The Great Gatsby is a novel which critically discusses the ideals of the American Dream and recapturing the past. In the film adaptation, producer Jack Clayton stays very closely to the plot and even quotes the novel verbatim but fails to capture the essence of the themes portrayed in the novel. The text did not translate well into film; some facts are distorted, the depiction of the characters are different, the general ambience of certain settings do not match, and the movie is weighted towards the beginning of the book, with half of the movie based closely on the first two chapters of the book. Gatsby
Gatsby’s character in the novel is very distinct from his portrayal in the film. In the novel, Gatsby was seen as one who is withdrawn, quiet and romantic. In the film, however, he is portrayed as one who is loud, obnoxious and openly proclaims his wealth. Also, the movie revolves mainly around Gatsby, which makes him more of a personal character, whereas in the book, Gatsby is a main character but is not as prominent as he was in the film. Tom
Tom’s character in the film also differed greatly from his persona in the novel. As portrayed in the book, he was a “sturdy straw-haired man…, with a rather hard mouth” whose “arrogant eyes had established dominance over his face” and “not even… his clothes could hide the enormous power of (his) body”. (Fitzgerald, 12) Tom was a strong, built man. However, in the film adaptation, he appears no stronger than the average man. His strength symbolizes his authority over Daisy and his dominance provided contrast against Gatsby, who was more reserved. It also places emphasis on their greed and callousness, which we observed when Tom and Daisy placed the blame of Myrtle’s death on Gatsby and left town. Because this aspect of Tom was left out, the film is less effective in showing this. Daisy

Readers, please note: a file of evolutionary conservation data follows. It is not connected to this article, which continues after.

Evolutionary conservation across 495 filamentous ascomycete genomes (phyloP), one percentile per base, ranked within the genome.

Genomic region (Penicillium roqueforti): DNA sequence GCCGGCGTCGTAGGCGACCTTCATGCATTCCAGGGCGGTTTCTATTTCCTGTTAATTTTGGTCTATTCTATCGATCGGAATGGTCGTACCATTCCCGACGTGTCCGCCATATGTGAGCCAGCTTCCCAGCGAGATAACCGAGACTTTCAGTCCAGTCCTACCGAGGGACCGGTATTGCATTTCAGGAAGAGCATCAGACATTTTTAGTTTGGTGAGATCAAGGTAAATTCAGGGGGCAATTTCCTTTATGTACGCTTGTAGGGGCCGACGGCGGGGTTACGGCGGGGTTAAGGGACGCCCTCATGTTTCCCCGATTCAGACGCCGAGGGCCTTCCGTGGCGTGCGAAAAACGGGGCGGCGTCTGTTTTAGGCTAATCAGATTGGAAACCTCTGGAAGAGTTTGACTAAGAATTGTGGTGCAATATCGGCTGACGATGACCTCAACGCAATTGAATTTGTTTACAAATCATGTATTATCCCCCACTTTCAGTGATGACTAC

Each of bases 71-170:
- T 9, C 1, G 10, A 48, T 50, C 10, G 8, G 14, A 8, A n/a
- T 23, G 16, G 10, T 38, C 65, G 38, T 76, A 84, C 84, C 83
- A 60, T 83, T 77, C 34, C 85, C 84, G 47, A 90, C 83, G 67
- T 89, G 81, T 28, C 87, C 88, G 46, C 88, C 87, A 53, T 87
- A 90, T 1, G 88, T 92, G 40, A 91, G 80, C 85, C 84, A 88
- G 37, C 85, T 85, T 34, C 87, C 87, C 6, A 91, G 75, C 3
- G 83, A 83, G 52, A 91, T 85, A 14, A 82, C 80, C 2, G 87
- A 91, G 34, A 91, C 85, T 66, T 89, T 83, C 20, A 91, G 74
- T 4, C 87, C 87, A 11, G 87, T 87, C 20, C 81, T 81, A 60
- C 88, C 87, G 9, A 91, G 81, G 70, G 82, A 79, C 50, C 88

Mia Farrow was very convincing in her role as Daisy Buchanan. She appeared to be very...